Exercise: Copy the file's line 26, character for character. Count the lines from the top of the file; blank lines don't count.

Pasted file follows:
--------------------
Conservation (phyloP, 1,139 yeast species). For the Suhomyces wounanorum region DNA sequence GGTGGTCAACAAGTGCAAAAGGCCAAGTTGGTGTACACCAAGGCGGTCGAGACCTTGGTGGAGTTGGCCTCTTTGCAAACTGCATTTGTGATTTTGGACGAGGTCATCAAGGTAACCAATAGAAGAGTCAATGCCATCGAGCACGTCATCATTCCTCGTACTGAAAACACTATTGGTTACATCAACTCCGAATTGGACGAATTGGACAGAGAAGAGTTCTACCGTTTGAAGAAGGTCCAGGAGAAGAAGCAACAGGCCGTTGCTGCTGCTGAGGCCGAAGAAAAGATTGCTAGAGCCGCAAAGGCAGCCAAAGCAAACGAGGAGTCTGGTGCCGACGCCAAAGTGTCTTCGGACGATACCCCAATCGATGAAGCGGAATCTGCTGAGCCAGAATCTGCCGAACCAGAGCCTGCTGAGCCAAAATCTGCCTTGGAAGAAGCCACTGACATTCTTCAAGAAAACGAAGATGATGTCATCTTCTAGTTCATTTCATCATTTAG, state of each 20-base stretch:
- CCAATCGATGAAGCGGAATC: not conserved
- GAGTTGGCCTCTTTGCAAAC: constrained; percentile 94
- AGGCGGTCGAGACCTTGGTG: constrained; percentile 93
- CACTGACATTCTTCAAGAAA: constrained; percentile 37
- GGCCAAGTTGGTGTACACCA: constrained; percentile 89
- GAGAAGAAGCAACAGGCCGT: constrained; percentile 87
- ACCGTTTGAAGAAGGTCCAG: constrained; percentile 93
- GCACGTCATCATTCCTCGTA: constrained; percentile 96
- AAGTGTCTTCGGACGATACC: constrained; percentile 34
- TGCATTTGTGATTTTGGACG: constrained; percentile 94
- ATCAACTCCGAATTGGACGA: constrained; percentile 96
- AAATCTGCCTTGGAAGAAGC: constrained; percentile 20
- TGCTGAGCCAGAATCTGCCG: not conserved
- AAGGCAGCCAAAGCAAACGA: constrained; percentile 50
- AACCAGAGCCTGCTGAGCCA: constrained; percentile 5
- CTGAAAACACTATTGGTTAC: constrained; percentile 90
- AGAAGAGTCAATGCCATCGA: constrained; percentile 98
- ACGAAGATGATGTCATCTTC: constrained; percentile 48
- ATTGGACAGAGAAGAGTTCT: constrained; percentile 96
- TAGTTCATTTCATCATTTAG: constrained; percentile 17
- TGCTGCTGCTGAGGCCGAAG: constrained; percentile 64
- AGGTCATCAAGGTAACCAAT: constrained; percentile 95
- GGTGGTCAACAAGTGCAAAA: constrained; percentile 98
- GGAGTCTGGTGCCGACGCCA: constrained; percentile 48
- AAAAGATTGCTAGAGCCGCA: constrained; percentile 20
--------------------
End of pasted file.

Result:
- AAAAGATTGCTAGAGCCGCA: constrained; percentile 20